The Bellamy Trial (1927) by Frances Noyes Hart

As the title suggests the plot of this story concerns a trial, for murder of course. Susan Ives and Stephen Bellamy have been accused of murdering Madeleine Bellamy, the latter’s wife, due to a believed affair going on between Madeleine and Susan’s husband. In between the back and forth between the prosecution and the defence, like a Greek chorus, we have two nameless reporters, one a naïve first timer and the other more experienced, who discuss the trial as it unfolds.

Overall Thoughts

Yes I know that is a pretty concise synopsis! For me anyways. Sure the Puzzle Doctor could get it down to 5 words or less. If you like your stories fast and action packed then this is probably not going to be the book for you, as it is slow, being a murder trial under a microscope. Initially this slowness didn’t really work for me, as a murder trial written about with minimal literary embellishments is not usually my favourite reading fodder. Yet by the time I was half way in I really did get engrossed, getting into the way the prosecution and defence bat questions back and forth to the various witnesses. Like the two reporters you’re not quite sure how things are going to turn out. The order in which the witnesses/defendants appear is also important in this as the way you see the characters changes over the course of the trial depending on what testimony you have heard.

Though in some ways my attention was more drawn to the anonymous reporters. It is with these two characters that the story begins as we find out that it is the woman’s first newspaper reporting assignment, whilst usually being a writer. With her novice status and the male reporter’s more cynical stance we see them discussing the enduring appeal of murder in real life and fiction, as well as their viewpoints on trials themselves as a spectacle. I guess in some ways I was expecting more to happen with them, yet unfortunately they get lost in the shifting events and perspectives at the end of the story, which is a shame. The female reporter is a bit doe eyed and over emotional, suffering sleep deprivation over the course of the trial, as apparently it’s all too tense and exciting to possibly get any sleep or any lunch for that matter. No wonder she nearly faints/goes into hysterics near the end of the story. To be honest in some ways she sounds like that awful over demonstrative person you never want to get stuck next to at the cinema. Though in fairness to her she does have her more sparky moments.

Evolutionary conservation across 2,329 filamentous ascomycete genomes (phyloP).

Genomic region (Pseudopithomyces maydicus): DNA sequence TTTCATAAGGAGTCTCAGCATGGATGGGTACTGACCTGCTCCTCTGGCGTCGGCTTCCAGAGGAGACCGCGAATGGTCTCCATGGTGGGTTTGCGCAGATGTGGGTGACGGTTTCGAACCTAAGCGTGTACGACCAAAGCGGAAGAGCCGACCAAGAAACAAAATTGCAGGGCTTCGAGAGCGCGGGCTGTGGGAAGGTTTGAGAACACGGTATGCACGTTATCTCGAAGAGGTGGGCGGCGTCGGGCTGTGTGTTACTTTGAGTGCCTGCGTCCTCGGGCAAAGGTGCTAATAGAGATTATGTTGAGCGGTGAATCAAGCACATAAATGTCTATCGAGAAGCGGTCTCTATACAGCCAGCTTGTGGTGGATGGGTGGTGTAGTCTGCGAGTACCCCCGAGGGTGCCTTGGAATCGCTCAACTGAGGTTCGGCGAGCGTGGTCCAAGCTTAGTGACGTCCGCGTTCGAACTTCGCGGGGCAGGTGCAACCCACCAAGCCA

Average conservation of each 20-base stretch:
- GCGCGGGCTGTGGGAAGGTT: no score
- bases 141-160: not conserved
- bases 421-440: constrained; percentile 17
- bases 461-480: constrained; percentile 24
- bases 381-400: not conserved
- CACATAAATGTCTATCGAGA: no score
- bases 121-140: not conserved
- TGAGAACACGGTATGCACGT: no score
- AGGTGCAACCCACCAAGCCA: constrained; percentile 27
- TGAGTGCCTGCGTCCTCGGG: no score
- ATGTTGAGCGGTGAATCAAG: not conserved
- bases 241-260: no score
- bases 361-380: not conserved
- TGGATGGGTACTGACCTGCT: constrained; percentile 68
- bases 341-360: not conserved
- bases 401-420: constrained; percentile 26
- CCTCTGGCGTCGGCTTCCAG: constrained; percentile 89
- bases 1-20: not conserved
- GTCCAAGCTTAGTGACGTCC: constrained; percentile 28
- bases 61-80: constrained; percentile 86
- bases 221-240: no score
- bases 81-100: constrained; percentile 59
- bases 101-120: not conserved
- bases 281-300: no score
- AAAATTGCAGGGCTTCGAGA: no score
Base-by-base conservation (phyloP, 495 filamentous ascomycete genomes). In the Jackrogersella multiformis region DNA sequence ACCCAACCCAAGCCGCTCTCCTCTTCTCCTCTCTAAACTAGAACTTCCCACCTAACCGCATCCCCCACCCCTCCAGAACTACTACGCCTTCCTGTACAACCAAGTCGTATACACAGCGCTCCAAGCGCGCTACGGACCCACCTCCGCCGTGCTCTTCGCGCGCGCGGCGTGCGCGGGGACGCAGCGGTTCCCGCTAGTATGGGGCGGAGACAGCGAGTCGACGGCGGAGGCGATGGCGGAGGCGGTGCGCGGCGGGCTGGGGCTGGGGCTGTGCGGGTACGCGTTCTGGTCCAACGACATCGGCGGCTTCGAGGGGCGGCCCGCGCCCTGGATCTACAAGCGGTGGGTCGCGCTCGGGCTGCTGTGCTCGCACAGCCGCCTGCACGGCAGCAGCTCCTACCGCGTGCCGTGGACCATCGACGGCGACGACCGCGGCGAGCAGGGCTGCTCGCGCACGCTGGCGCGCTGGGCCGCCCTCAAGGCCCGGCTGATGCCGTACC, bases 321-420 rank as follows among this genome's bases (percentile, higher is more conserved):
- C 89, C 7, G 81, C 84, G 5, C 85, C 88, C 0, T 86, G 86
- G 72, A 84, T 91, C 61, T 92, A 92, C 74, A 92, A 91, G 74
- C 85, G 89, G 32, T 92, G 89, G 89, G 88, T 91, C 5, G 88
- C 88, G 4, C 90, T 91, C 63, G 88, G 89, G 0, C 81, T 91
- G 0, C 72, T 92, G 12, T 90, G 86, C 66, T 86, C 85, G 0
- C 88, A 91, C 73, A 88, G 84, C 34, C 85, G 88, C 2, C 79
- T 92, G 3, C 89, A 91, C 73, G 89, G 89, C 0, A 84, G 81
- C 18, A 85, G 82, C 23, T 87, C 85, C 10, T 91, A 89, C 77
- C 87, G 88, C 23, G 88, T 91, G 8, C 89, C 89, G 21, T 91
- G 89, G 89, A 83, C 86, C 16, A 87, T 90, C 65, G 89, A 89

As I said by the middle of the book I was getting into things but unfortunately the final third was a bit of a slog, being somewhat long winded and the ending itself, although surprising, a bit deflating. Personally I think the book could have lost 80 pages to great effect. So I am not sure it is one I can strongly recommend, though as a character study and as a record of murder trials in the 1920s it has value.

Random Fact (as to whether it is fun or not I’ll let you decide): My edition of the book comes from the Dell Great Mystery Library series and according to the back cover these titles were chosen by Anthony Boucher, Boris Karloff (yes you read that right) and Louis Untermeyer (whoever he is). To be honest given my final rating I would be interested in reading their reasons for selecting this title.

Rating: 3.5/5

Just the Facts Ma’am (Gold Card): Involves a trial scene


  1. I’m familiar with Louis Untermeyer’s name because (as I recall) he edited humor anthologies. His name may have carried editorial prestige at the time.

    Liked by 1 person

  2. Thanks for the warning. I’ve read “Hide in the Dark” by the same author, and it bore the same weakness of being protracted. The premise was fascinating, but the development – or lack thereof – was unfortunate.

    Liked by 1 person

  3. Interestingly this book won the inaugural Grand Prix de Littérature Policière in 1948, one of only two instances of a posthumous win in the prize’s history, beating Christianna Brand’s Green for Danger. The fact that it was translated by the founder of the prize may have had something to do with its winning.

    Liked by 2 people

    • hmmm yes that does sound rather coincidental! And based on the book itself the only plausible reason why it could have won. It might have been this prize which convinced Dell to include it in their series.

      Liked by 1 person

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